The world of social media is experiencing a time of great turmoil, with the rise of new platforms and the imposition of restrictions on existing ones. In this context, TikTok, ByteDance’s video sharing app, is experiencing uncertainty, with more and more countries imposing bans and restrictions on the Chinese platform. However, not everyone agrees with these measures, and many world leaders continue to use TikTok to communicate with their followers.
But who are the most followed world leaders on TikTok? Only the heads of state or government of 58 countries have an official account on the platform.
The ranking of the most followed world leaders on TikTok
The ranking of the most followed has Nayib Bukele, the president of El Salvador, in first place with 5.5 million followers. Bukele became famous on TikTok because of his videos showing his daily life as president and his interactions with Salvadoran citizens.
He follows Brazilian President Luiz Inácio Lula da Silva, with 4.3 million followers. Lula also uses TikTok to communicate with young people and promote his ideas. The app has also been a key communication channel to promote his campaign for the 2022 presidential election.
In third place is French President Macron, who uses TikTok to communicate with his 3.9 million followers on the platform.
In fourth place is Bongbong Marcos, the president of the Philippines, with 1.7 million followers, followed by Colombia’s President Gustavo Petro in fifth place and Ecuador’s President Guillermo Lasso in sixth place.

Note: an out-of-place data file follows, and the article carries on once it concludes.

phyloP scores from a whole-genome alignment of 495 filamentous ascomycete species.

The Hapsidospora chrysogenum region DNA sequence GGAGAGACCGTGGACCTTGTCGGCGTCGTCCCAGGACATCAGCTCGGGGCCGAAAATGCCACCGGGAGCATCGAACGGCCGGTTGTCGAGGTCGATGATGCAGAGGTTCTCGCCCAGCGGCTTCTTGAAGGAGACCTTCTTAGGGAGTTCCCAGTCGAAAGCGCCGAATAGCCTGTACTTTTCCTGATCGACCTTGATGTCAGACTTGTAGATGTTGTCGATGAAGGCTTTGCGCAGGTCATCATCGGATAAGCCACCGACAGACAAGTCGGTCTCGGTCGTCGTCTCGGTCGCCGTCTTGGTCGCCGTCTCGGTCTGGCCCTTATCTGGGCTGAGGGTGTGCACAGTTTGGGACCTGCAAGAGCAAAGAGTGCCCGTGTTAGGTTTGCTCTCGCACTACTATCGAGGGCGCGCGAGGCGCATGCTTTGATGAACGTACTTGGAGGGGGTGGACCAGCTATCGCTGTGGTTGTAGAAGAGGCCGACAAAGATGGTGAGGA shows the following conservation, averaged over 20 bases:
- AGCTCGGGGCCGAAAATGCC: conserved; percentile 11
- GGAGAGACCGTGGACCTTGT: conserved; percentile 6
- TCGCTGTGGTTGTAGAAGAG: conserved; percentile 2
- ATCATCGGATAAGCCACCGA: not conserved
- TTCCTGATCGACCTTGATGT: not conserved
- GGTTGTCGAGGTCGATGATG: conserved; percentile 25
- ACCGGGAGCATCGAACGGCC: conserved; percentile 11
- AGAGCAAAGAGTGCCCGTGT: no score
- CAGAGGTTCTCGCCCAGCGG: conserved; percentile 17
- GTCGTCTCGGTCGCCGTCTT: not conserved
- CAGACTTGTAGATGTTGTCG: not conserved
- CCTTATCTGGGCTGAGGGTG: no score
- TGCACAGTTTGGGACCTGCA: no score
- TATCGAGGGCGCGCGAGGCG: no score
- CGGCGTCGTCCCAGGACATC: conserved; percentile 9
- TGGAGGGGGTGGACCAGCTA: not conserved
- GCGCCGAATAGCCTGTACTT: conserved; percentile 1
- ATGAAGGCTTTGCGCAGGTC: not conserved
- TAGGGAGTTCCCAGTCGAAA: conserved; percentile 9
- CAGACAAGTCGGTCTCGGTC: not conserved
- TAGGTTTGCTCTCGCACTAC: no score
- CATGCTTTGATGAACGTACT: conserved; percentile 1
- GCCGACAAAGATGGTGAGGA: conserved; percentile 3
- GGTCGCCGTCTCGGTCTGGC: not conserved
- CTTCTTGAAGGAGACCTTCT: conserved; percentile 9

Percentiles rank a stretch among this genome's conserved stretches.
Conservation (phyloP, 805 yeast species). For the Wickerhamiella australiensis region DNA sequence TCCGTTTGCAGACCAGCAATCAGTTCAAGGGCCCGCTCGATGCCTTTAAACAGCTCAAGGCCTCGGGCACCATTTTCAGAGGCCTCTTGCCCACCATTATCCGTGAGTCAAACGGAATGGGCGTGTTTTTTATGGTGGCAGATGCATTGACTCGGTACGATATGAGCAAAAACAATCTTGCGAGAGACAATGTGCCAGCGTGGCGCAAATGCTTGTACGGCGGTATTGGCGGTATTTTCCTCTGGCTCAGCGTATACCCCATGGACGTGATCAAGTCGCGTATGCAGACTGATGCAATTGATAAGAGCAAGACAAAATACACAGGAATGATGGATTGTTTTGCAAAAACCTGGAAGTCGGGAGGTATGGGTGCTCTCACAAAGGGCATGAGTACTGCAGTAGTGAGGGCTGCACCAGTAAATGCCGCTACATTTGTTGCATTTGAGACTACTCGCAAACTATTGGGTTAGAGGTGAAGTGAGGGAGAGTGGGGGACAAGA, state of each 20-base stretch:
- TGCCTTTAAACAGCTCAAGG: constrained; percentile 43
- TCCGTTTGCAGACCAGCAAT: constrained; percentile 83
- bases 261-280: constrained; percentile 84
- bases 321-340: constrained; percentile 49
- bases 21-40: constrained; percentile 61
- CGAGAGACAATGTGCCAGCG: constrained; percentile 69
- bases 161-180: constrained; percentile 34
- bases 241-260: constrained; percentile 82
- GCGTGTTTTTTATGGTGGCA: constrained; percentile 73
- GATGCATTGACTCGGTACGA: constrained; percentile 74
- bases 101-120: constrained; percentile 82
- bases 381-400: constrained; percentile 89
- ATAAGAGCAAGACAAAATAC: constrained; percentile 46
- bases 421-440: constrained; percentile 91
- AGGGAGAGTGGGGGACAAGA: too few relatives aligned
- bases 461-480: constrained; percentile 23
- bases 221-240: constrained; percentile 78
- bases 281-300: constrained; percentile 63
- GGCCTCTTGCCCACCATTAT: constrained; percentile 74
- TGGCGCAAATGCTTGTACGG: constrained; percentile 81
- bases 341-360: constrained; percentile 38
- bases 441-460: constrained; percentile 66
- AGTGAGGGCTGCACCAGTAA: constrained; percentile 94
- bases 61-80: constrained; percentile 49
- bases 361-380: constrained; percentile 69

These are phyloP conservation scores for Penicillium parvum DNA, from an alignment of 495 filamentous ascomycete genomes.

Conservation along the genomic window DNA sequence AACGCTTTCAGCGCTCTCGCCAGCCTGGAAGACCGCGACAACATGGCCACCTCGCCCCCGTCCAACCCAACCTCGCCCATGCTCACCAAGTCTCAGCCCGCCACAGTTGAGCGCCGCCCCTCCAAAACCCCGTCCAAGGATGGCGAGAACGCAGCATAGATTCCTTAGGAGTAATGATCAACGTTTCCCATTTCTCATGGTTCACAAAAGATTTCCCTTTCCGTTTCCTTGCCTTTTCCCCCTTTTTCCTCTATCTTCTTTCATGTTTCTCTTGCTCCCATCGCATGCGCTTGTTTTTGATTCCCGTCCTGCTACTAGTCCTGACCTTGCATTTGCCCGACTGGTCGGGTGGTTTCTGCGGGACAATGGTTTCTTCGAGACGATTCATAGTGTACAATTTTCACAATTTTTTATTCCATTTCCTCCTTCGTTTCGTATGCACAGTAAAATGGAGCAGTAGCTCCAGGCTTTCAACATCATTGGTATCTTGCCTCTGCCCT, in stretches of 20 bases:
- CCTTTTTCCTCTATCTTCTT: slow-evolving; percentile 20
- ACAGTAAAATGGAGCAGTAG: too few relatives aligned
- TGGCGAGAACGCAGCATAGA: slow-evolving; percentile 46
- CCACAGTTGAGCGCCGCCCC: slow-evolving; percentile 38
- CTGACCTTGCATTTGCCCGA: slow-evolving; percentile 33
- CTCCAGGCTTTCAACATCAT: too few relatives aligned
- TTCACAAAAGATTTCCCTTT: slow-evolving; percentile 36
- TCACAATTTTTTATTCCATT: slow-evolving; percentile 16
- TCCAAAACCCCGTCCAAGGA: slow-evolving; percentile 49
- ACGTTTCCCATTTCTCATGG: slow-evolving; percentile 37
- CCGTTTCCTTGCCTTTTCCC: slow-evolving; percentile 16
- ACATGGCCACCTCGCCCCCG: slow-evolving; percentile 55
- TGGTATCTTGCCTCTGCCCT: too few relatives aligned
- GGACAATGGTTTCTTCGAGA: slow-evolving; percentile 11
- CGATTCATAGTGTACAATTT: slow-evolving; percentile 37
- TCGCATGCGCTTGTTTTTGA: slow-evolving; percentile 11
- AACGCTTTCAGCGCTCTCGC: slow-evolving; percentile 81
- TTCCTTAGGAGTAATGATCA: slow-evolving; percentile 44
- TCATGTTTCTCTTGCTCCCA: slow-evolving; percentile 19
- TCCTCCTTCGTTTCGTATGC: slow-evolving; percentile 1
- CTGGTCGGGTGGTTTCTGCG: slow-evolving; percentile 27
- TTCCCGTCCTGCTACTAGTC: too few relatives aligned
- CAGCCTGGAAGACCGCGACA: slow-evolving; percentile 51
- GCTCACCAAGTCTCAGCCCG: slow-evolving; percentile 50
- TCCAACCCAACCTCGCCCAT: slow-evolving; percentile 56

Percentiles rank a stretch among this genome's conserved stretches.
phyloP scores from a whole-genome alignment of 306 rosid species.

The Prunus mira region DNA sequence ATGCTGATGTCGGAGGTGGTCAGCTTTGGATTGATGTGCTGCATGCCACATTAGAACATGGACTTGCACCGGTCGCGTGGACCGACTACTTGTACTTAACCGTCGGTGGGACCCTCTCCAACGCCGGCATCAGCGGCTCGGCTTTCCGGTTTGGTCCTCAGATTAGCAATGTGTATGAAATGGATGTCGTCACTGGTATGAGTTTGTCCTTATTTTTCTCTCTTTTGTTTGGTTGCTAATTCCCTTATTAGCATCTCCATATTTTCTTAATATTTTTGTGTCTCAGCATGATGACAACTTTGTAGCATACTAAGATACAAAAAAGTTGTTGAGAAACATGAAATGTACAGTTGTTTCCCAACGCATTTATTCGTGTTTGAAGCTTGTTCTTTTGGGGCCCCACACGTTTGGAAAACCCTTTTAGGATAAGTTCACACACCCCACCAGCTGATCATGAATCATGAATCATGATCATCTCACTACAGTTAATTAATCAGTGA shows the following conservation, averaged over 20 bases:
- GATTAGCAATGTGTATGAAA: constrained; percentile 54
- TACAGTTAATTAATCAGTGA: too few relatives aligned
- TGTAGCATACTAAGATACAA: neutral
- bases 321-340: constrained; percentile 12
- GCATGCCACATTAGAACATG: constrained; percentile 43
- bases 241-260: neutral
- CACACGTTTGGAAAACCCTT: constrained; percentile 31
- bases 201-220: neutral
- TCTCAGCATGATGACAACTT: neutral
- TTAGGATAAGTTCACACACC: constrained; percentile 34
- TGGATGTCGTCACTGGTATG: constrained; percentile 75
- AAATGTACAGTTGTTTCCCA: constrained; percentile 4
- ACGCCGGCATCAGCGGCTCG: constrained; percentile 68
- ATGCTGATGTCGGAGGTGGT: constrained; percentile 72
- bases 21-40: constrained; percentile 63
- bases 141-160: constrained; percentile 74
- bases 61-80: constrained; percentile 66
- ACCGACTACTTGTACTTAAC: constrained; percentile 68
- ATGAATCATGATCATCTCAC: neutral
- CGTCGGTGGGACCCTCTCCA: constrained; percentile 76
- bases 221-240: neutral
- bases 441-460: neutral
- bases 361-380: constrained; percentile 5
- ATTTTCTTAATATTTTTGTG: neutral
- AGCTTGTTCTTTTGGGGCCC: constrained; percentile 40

The only woman on the list is Italian Prime Minister Giorgia Meloni, in seventh place with 1.1 million followers after only about a year on the platform.
Completing the top ten most followed world leaders on TikTok are Nicolas Maduro, president of Venezuela; Anwar Ibrahim, prime minister of Malaysia; and Gabriel Boric Font, president of Chile.
Why do world governments consider TikTok dangerous?
Despite the popularity of these leaders on TikTok, the platform continues to raise concerns regarding national security and the protection of its users’ sensitive data.
In particular, there is concern about the app’s collection of user data and Chinese ownership of TikTok through its parent company ByteDance.
For this reason, the European Union has imposed bans on TikTok on devices used by its staff due to concerns about cybersecurity.
The European Parliament has “strongly recommended” that its members remove the app from their smartphones and other devices, stressing the security and data protection risks.
In addition, other countries such as India and the United States have taken more drastic measures, such as a total ban on government officials.
However, these decisions have been met with controversy and criticism, as they have been seen as politically motivated rather than cybersecurity concerns.
Thus, it remains to be seen how the situation will evolve for TikTok and the world leaders who choose to use it to communicate with their followers.
There are legitimate concerns about the security of user data and the transparency of TikTok’s data collection policies, but at the same time the app continues to be popular and useful for advertising and political communication.
It will be important to strike a balance between these two issues to ensure the security of user data without restricting freedom of expression and communication.